For example, you might create the line: When 'player holds down L trigger' then 'shoot' + 'missile' + 'of a random colour' + 'forward' + 'once'. It's then possible to adjust the speed and rate of fire of your missiles or the speed of your vehicle and so on. In minutes you can choose to make it invulnerable, have the HUD display its hit-points, set its bounciness, friction, how many missiles can appear on screen at any one time, and so on. It's fast, straightforward and, in most cases, everything behaves in exactly the way you would expect it to.
As this is an XNA game, don't expect a huge amount of polish to the tutorials. Everything is rough and ready in terms of presentation, but it's also been thoughtfully arranged so that you soon learn the basics and, if ever you do become lost, it doesn't take long to find your way back to the top level of the editing menus. As well as the 11 rudimentary learn-as-you-do tutorials, Kodu comes with a slew of example levels and game types, all of which can be tweaked and picked apart so you can see how they work. It's worth spending time with all of these before embarking on your own first blank project as, until you have a good handle on the basics, an empty 3D space waiting to be filled with cameras, textures, objects and ideas can be a terrifying prospect.
However, when you are ready to start on something from scratch, the options are pleasingly varied. You can add scores of different characters and objects to your world and, while there's no graphical editor to allow you to design these from scratch, stock items include things as varied as walls, roads, apples, fish, jets, blimps, submarines, cannons, clouds, stars, rocks, coins, castles, hearts and ammo. Adding ground to your game level is as simple as painting it on, Photoshop-style (from a palette of 121 different types, colours and textures), and you can change the lighting and even adjust the strength of the breeze. You can raise and lower the ground to make hills and valleys, set the camera behaviours, alter wave strength, how the game first appears to users (with a description or a timer counting down), and you even have some rudimentary tools for debugging sight and sound lines, displaying collision data and so on.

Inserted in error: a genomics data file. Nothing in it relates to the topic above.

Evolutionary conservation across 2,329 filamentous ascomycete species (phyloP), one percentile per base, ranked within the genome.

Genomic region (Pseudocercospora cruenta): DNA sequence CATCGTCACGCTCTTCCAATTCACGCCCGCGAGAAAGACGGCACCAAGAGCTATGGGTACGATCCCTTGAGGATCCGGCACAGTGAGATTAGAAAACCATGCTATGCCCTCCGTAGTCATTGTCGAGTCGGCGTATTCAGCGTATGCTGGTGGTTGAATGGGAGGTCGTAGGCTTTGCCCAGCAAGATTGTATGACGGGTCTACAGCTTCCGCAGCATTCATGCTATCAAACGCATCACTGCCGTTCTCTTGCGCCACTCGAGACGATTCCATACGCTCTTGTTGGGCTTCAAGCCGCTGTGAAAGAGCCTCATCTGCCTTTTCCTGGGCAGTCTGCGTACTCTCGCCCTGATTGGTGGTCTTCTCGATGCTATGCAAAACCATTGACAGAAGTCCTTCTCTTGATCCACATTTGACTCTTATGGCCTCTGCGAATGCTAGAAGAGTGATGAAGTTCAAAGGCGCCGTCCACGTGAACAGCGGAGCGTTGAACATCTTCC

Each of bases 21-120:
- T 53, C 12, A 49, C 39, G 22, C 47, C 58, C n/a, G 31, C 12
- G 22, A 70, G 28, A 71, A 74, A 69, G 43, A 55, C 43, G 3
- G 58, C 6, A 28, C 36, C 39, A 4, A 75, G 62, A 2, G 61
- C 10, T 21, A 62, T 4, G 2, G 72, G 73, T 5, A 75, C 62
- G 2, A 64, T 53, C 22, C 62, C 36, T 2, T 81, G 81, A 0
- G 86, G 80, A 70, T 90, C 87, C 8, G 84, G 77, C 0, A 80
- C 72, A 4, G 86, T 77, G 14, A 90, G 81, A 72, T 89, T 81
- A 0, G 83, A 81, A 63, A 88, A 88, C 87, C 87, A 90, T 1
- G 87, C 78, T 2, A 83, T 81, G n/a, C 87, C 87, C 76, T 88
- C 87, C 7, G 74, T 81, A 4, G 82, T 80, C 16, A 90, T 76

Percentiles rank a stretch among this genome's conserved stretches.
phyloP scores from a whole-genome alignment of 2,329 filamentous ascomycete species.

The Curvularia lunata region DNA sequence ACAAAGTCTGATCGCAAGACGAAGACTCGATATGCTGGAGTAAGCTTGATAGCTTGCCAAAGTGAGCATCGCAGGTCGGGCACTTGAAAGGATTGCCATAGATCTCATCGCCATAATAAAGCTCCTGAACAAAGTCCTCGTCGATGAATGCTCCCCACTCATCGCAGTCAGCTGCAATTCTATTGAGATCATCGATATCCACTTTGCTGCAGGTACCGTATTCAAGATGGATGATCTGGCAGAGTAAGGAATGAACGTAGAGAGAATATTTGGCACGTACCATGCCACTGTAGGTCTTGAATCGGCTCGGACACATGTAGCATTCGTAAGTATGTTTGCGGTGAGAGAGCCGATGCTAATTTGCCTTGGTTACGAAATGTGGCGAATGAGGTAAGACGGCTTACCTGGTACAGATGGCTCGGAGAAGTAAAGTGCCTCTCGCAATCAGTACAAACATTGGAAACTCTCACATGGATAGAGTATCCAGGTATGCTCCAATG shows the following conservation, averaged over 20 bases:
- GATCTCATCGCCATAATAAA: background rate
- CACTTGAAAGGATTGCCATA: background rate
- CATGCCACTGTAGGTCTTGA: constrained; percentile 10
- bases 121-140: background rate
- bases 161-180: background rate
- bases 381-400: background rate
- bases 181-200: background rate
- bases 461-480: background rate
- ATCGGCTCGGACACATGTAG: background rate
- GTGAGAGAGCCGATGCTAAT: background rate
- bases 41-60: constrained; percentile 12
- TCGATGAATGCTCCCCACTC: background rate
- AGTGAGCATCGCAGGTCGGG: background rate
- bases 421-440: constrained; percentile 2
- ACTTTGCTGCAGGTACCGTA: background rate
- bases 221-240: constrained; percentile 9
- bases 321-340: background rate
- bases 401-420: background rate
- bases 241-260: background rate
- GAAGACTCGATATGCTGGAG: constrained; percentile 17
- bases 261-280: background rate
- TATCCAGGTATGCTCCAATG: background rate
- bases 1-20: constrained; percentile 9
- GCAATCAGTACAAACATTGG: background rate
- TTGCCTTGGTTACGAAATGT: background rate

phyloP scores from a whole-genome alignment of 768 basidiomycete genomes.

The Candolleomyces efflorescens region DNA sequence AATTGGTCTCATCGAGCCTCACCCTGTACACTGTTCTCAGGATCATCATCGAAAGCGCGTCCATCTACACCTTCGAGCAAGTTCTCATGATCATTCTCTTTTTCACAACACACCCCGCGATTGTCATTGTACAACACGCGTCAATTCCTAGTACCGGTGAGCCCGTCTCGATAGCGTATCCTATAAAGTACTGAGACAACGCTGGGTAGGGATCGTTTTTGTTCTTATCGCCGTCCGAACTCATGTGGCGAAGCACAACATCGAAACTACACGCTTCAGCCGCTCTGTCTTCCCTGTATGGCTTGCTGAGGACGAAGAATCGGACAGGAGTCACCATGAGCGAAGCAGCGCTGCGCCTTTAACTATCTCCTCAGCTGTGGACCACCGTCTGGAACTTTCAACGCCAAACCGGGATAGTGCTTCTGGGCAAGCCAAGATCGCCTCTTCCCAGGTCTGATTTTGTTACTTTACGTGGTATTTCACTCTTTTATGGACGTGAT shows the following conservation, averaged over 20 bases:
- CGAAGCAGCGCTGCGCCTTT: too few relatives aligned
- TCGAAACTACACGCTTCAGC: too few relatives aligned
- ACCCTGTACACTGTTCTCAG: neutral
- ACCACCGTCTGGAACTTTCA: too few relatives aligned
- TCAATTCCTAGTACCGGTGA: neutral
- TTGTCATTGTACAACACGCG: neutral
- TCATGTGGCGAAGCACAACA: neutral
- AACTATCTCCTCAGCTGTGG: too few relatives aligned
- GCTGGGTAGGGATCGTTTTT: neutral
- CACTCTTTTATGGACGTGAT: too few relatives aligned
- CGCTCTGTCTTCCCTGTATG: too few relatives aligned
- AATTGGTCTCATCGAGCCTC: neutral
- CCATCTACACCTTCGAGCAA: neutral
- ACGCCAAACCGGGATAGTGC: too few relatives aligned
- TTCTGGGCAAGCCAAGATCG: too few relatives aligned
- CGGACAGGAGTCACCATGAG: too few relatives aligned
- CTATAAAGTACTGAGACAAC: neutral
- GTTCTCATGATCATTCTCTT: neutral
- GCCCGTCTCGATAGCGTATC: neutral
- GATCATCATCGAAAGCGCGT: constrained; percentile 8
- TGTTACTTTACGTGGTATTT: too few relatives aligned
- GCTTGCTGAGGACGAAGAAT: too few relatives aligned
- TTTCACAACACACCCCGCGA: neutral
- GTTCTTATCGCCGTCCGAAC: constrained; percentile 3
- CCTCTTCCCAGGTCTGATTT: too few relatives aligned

While good results will almost certainly take longer than even the most complex LittleBigPlanet level, and it'll only look half as good thanks to the blocky, N64-esque graphics engine, the two games are comparable. As with Media Molecule's title, Kodu will teach you the basics of game design. Maybe not in the sense of hard-coding, but certainly in the process of formulating an idea and then executing all of the various necessary components to bring it to life.
It will take the coming weeks and months for Kodu's boundaries to be pushed against and broken by creative types and through that process some gems may be formed. But my hunch is that Kodu's lasting worth rests not in the creations its users put out, but in the lessons and principles it teaches those users, in the young people that are inspired to become game designers when they grow up, and in the older people who gain a new appreciation for the effort that goes into even the humblest videogame.